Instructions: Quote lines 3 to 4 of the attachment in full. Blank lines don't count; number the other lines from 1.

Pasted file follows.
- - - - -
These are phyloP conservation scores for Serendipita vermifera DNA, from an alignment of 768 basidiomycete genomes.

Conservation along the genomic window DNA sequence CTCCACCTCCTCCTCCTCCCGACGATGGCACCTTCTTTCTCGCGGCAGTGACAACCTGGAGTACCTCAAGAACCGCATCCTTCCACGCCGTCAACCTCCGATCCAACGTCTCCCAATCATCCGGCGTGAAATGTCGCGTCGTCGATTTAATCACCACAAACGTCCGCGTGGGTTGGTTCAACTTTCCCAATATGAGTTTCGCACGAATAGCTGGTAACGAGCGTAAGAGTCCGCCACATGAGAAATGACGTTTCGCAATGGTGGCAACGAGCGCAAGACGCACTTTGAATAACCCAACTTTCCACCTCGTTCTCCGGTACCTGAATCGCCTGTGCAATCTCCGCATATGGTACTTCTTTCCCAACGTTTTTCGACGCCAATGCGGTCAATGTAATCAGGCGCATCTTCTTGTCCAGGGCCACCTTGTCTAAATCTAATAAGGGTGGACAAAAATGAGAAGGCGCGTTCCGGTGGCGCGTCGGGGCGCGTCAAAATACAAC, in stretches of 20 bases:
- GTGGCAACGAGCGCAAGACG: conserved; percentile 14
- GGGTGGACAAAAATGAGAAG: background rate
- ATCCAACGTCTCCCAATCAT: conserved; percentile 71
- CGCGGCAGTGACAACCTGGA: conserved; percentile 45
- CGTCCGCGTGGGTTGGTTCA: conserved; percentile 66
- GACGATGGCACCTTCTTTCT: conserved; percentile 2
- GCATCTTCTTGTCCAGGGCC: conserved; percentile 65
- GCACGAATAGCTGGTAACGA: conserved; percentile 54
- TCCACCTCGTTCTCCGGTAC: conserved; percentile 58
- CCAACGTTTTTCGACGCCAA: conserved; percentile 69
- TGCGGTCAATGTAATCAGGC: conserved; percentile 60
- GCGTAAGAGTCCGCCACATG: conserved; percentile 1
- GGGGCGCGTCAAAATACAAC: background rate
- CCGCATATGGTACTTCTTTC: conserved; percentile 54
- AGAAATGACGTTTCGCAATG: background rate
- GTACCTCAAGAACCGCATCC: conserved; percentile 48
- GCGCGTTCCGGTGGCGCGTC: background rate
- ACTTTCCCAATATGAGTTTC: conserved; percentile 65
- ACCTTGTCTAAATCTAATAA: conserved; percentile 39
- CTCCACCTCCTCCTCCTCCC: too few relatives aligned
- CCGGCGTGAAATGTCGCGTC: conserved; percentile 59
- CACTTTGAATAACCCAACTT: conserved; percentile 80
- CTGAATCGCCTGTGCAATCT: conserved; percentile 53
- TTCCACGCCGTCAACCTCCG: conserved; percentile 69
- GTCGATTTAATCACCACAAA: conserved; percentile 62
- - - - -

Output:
- GTGGCAACGAGCGCAAGACG: conserved; percentile 14
- GGGTGGACAAAAATGAGAAG: background rate